You’re probably familiar with tactics, opening study, endgame preparation, and the works. Boring much? I don’t blame you. Here’s a technique I learned in Japan from a friend, and expanded on it on my own. This is how it works:
1) Write down your time in tournament games
If the time control is above G/60, you should write down how much time you have left at the end of each turn (ex: in a G/60 match, 1. e4 (60) e5 2. Nf3 (59)). This is a good practice, because when you go over the game with your coach or computer, you can see if time was a factor in the decisions you made.
2) Go over the game immediately after the tournament
If you’re not already doing this, you’re making a big mistake. Going over your mistakes is the easiest way to find holes in your knowledge. We’re all human, so you’re bound to do something wrong in each round. I like to go over the game with my opponent after each round, and then again with my coach.
3) Come back in six months
At this point you’ve played many tournament games (hopefully), and in all likelihood forgot most of your analysis. That’s okay! Set up a board and a clock at the same time control that the game was played in. This is where you’re records of time come in real handy. For each turn, force yourself to calculate the position for as long as you calculated at the board, nothing more, nothing less. For example:
1. e4 (60) e5
2. Nf3 (59) Nc6
3. Bb5 (59) a6
4. Bxc6 (59) bxc6
5. 0-0 (57) Nf6
33. Kg3 (50) Qg4#
Okay, this isn’t a full game, but you can dissect something already from this notation. The white player spent 10 minutes for the whole game, which lasted 33 moves! The white player who would be doing this exercise should realize that he is moving way too quickly, and if he tried to calculate, he couldn’t possibly do a concrete job. This is one possible test to see if you are moving too quickly.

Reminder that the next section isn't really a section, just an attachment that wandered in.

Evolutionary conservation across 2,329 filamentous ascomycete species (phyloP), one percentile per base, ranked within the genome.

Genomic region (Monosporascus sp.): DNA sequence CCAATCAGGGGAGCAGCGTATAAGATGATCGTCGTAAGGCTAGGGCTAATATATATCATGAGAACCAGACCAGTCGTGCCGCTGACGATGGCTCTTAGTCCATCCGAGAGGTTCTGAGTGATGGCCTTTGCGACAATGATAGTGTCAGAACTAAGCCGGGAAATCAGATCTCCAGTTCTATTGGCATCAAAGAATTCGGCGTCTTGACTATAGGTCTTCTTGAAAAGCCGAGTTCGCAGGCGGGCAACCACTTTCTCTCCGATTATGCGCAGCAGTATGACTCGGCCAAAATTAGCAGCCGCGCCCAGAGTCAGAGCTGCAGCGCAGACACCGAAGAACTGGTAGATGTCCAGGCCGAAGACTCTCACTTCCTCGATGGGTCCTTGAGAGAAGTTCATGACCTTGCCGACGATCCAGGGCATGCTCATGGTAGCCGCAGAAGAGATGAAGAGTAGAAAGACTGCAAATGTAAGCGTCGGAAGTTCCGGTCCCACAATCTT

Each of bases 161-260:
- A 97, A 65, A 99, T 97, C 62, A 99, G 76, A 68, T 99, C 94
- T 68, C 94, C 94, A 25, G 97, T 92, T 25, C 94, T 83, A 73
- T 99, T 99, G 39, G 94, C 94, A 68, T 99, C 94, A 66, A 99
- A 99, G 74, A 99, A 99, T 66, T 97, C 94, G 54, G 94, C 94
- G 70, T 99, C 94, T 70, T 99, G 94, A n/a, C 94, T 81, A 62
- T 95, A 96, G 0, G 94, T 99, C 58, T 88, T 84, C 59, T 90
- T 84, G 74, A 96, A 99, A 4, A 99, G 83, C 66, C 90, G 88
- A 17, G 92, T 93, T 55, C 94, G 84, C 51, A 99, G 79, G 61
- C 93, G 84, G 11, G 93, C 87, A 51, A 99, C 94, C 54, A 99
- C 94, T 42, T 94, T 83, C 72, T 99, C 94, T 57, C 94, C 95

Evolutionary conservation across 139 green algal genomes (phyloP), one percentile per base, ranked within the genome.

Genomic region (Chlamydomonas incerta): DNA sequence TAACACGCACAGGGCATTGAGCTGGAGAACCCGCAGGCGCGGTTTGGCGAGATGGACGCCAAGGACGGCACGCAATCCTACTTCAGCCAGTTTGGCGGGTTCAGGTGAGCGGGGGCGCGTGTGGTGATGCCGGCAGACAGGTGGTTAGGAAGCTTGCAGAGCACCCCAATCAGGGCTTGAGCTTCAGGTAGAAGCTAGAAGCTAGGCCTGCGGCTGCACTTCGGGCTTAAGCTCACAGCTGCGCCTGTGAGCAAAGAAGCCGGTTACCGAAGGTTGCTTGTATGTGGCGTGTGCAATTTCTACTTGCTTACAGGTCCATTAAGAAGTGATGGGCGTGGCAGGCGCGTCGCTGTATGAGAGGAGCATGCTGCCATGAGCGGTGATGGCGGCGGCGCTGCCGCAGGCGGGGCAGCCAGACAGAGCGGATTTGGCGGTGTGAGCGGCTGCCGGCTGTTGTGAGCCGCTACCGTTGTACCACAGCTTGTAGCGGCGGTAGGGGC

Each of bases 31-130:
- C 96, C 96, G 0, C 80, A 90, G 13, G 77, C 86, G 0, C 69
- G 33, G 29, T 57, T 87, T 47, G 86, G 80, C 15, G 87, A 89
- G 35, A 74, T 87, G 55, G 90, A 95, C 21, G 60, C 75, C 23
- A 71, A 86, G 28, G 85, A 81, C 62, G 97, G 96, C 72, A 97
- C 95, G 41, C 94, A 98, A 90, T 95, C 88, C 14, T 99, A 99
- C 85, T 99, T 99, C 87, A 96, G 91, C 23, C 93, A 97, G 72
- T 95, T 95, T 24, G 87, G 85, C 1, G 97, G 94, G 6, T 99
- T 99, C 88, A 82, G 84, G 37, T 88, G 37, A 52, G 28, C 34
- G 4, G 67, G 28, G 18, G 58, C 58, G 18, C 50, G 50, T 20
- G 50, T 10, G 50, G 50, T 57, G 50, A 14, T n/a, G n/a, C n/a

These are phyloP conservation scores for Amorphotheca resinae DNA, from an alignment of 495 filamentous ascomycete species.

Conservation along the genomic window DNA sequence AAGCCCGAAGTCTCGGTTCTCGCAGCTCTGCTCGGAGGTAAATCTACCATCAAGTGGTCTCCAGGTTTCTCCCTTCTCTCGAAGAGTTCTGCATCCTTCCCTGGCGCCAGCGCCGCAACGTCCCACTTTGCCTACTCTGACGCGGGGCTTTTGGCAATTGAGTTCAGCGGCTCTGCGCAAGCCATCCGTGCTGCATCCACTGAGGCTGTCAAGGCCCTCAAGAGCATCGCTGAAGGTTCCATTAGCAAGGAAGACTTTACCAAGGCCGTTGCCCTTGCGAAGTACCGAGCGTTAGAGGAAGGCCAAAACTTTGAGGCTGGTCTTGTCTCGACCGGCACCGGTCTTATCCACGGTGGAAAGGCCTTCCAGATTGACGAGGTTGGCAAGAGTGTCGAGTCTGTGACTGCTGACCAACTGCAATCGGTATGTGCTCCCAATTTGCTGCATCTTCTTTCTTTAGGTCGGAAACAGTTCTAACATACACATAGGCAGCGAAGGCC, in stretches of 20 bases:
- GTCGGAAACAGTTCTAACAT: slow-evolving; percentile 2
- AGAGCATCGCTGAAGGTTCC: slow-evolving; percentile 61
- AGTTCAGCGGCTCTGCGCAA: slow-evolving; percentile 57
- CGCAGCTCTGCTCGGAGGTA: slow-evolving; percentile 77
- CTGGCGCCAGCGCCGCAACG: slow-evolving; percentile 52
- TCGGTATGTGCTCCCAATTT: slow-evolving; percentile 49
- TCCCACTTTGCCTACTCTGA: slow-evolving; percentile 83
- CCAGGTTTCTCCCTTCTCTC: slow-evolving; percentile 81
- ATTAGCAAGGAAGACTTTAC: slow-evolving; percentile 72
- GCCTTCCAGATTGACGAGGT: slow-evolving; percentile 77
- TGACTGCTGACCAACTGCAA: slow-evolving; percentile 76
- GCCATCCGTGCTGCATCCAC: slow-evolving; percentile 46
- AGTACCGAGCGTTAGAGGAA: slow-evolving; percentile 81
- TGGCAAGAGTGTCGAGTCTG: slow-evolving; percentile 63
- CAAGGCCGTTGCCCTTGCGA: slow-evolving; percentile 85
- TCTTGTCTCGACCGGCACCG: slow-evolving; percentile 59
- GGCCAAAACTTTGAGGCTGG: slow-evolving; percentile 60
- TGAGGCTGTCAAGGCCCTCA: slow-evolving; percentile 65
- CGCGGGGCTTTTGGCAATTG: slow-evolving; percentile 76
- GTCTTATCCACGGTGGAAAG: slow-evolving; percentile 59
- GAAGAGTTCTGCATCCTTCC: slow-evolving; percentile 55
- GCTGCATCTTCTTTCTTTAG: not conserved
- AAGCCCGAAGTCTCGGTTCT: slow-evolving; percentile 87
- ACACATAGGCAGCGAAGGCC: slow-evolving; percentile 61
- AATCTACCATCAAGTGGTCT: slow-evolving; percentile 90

Of course, there is also the opposite problem too:
24. Nd4 (24) Nc6
25. Nxc6 (17) dxc6
White spent seven minutes calculating this exchange, so clearly this position gave him trouble. Hopefully, when doing this exercise, the White player can do the same analysis that he did on the board six months prior in less than 7 minutes. If this is the case, this is good! It means that not only are you learning from your games, it means that your ability to calculate is improving.
I found that this exercise really helped me realize that I was moving too quickly in critical positions, and after I implemented this practice, I not only improved my calculation techniques, but also my time management skills. Here’s a funny story, I actually stopped this technique for a few months, and for that period of time my rating remained stagnant. However, now that I’m doing it again, I’m playing better chess and calculating much more effectively.
Feel like I missed something? Feel free to comment below!